I spent much of the past few days installing a set of Koni shocks on our Winnebago Journey. The front shocks went on easily, although I had to us a cheater bar to break the bolts loose. The rear shocks were another situation altogether. I asked for suggestions on forums, and decided to remove the rear wheels to get at the shocks. The lug nuts are supposed to be torqued to 500 ft/lbs, but they were on MUCH tighter than that. I have a light 1/2 inch drive impact wrench that I use on the cars, but it wouldn't begin to help with the RV. Saturday I had to help my older son replace the springs on his garage door and since I was near to Orlando, I went to Harbor Freight to check out a 3/4 inch impact wrench they had on sale. It's supposed to be about 900 ft/lbs of torque and I hoped that would do the job.

Back home, the new impact wrench did nothing. I had to resort to my 3/4 inch breaker bar with a three foot cheater pipe AND another bar beyond that. It was a total of just under 8 feet and by putting all my weight at the end I was just barely able to move the lug nuts a little. When I got them a bit loose, the impact wrench finished the job.

This is my "breaker bar"

The Craftsman 3/4 drive breaker is at the right, next is the pipe, and then the steel rod.

There are 10 nuts on each wheel and I got all the ones on the rear right and six on the rear left before the socket split. I was actually amazed that the breaker bar and socket lasted this far. The Craftsman is a quality product, but the 1 and 5/16 socket came from a 3/4 inch socket set that I bought at one of those flea market tool stores. I paid $49.00 for the whole set of sockets, breaker, ratchet, slide bar, and extensions. Made in China, but I sure got a lot of use out of them. However, without a socket I was out of business. Monday morning I checked every place local, but there was no socket of that size to be had. Even at Sears, an impact socket of that size had to be ordered. Phooey!!!

I checked the internet and found the item at for $11.99 with a lifetime guarantee. At Sears it was $49.99 plus tax. From Amazon it was $20.99 with overnight shipping and I had it early Tuesday afternoon. Once the tires are off, the actual shock replacement takes about 3 minutes using my new impact wrench. I think all men like tools and I perhaps more than most.

A second benefit to doing the job this way is that I was finally able to read the date codes on all the tires and found them to be much newer that I had suspected. The rear tires were made just a couple of months before I bought the Journey and I can't imagine why someone would replace tires on an RV he was trading in. The front tires are a few months older, but I still have two or three years before new tires are needed.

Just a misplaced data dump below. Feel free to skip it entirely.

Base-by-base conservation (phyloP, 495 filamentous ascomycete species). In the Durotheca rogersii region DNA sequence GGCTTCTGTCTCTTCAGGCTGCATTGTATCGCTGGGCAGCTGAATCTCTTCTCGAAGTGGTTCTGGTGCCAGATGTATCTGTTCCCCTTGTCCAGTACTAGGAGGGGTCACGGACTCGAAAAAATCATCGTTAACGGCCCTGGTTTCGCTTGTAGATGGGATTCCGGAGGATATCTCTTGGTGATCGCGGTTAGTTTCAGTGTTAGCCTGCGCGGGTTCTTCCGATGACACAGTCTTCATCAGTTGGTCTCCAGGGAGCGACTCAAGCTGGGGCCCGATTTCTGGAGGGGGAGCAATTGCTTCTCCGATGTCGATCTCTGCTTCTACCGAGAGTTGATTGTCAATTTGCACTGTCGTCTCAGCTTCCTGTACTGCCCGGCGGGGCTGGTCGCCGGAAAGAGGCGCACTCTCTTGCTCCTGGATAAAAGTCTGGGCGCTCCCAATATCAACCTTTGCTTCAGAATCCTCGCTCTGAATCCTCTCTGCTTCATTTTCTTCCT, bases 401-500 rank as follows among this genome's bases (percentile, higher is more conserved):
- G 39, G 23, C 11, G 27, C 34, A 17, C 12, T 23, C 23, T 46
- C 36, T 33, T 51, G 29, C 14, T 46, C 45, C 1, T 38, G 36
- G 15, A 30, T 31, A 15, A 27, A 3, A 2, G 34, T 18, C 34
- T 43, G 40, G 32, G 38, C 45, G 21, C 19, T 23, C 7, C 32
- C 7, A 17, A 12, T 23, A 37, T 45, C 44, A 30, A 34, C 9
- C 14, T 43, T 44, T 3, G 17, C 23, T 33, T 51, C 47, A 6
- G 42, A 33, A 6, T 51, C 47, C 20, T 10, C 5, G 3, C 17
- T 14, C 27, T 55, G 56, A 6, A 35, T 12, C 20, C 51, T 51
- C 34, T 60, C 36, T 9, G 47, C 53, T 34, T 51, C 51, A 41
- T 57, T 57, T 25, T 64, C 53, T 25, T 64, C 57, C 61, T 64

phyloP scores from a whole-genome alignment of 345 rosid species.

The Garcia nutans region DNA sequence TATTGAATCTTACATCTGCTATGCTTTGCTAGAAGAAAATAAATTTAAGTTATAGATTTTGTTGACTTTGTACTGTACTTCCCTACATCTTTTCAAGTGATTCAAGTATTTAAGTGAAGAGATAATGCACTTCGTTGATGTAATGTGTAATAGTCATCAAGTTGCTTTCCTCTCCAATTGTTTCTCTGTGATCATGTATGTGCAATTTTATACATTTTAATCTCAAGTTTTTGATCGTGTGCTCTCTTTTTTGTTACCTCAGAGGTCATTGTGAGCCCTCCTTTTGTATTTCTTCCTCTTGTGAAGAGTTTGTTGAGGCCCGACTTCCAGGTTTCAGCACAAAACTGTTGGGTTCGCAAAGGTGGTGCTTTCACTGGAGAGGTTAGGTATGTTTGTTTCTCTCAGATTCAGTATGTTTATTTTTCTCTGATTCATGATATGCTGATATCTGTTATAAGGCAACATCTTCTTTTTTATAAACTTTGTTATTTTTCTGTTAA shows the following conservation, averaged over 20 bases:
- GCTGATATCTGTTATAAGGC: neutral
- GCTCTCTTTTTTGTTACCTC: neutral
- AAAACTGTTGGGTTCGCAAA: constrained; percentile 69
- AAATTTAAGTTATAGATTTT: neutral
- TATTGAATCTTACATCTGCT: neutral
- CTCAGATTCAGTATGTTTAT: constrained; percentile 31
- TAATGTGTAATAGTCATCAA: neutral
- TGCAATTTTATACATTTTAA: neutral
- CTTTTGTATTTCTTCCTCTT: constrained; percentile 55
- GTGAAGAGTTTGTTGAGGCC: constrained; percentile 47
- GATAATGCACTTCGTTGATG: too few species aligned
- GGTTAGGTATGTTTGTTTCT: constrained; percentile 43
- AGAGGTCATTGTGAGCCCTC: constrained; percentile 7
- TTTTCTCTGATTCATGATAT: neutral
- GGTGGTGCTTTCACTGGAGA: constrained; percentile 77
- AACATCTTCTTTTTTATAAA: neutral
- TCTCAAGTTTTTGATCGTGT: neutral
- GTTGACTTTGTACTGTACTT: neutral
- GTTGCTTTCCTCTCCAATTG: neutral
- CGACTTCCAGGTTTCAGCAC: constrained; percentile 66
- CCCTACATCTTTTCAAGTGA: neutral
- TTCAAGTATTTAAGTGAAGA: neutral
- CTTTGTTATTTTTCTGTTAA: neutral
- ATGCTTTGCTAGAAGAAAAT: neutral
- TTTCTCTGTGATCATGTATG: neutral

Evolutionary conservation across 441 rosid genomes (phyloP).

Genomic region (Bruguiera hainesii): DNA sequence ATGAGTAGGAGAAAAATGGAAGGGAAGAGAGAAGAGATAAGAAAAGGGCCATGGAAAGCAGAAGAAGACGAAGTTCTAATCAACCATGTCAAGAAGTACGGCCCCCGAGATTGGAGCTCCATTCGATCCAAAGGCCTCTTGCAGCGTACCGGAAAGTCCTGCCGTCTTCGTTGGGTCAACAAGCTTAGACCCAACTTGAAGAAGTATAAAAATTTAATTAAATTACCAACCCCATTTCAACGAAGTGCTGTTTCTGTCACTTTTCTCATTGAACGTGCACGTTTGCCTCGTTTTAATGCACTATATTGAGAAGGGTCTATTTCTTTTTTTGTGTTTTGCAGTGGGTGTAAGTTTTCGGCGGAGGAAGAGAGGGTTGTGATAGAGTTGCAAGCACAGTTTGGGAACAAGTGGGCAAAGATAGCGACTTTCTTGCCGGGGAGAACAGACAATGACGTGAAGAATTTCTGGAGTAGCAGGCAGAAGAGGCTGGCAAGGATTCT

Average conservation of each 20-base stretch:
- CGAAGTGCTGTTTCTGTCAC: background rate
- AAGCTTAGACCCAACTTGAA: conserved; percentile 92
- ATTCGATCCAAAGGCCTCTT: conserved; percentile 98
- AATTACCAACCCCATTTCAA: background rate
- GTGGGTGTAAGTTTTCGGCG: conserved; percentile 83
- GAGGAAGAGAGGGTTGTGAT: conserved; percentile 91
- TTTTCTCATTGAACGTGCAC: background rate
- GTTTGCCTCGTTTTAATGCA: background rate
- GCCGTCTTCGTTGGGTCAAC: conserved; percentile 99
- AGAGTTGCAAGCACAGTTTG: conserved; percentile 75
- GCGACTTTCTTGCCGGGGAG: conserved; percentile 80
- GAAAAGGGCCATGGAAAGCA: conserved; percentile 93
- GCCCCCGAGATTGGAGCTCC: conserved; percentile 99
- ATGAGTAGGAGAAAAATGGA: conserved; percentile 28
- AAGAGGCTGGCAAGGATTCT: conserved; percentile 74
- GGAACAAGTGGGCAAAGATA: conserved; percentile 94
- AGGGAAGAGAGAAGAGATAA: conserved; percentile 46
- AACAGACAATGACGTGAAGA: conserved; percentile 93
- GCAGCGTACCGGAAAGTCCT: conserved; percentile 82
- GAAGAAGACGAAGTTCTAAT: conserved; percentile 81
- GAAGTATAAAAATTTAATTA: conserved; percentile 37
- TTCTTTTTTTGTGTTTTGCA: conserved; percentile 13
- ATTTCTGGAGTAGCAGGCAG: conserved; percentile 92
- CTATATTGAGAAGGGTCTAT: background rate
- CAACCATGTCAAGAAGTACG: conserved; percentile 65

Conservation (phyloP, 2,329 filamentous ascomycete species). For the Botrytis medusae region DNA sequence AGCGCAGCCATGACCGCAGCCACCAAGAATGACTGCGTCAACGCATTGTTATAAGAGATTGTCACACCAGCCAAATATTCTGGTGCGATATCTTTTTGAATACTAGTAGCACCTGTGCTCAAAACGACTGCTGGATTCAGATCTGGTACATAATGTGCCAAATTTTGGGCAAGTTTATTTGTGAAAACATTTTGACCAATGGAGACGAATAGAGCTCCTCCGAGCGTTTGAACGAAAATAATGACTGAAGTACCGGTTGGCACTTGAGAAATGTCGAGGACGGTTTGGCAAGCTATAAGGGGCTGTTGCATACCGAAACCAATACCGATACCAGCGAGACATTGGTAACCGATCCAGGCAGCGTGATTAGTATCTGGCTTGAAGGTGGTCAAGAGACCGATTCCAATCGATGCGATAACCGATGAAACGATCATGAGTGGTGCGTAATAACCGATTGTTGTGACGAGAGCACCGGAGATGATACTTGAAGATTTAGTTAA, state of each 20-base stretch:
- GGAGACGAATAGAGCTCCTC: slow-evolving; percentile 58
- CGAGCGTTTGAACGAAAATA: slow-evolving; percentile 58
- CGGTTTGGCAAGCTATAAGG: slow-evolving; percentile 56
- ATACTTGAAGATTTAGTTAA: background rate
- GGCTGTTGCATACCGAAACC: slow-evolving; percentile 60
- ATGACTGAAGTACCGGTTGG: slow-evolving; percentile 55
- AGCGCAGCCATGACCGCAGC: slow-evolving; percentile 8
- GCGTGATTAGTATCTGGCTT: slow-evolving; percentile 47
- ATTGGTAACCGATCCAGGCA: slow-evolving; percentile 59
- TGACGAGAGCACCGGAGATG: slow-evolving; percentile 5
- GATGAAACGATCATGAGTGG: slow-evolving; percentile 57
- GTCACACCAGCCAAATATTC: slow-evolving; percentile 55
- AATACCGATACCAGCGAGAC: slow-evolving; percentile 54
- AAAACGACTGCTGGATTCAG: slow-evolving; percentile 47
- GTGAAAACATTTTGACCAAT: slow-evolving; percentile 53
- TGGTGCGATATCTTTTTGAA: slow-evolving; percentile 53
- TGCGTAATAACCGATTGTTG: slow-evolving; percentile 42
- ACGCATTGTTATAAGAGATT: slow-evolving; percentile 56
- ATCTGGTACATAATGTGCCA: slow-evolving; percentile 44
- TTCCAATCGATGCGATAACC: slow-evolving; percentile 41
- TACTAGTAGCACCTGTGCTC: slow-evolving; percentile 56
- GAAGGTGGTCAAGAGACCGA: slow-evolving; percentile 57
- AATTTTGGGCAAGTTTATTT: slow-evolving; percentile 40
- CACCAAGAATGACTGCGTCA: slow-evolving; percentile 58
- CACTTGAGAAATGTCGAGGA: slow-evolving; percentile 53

Many times on the RV forums it has been asked if any of us could change the tires on our coach if we had to. I changed the tires on my Southwind (19.5 inch wheels) and I changed the tires on my Safari (22.5 inch wheels). I have always believed that I could do the job on the road IF I ABSOLUTELY HAD TO! Many have commented that the weight of such a heavy tire and wheel combination would be too heavy to lift. That is true! Anyone who tries to lift one of those suckers is a fool. My biggest problem was breaking the bolts loose and I ended up using a very long cheater. I could and I have used a jack to pry up on the end of the breaker bar. With the bolts removed, I use a bar to "walk" the tire back into position and lift it back in place with the pry bar.

Before I started on the shocks, I made sure that I would still be alive if a hydraulic line failed. Levelers make it easy, but they are not safe by themselves.

Here I'm putting the inner tire on by "walking" it back. I never lifted the wheel, so my back is still OK.

Getting closer, so I'm using a bar to pry the tire into position. Part of the trick is that you don't want the tire to be way off the ground. All you need is a little space to work with.

Here the inside tire is back in place. The outside tire will go on the same way. As soon as there is enough of one bolt to put a nut on, I do that to ensure that it doesn't come off. Then you just push until you can get another nut in place and tighten to bring the wheels into place. Add the rest of the nuts and tighten in a proscribed pattern.

This is my torque wrench. When I place this on the wheel nut, my weight on the blue stripe gives 500 ft/lbs. I did the math and at my weight the blue stripe is 2 feet 2 inches from the axis of the bolt. I could also slide the pipe out and let my wife stand on the line, but I can't tell you how far because then you could figure her weight and I'd be in the dog house.

Now I have to admit that I have a road service and used it many times in the past when I had Michelin tires. I do not plan on doing this myself, ever again. is a comfort for me to know that if I'm on one of those long stretches of the Alaska Highway with no cell and no other service............I COULD do it myself. Perhaps a much younger man might see the plight of this old codger and choose to help out.

At the end of this job, two of the levelers refused to return. They are 10 years old and the springs are pretty rusty, so new springs are on order. Another job for next week.

Work safe and live longer.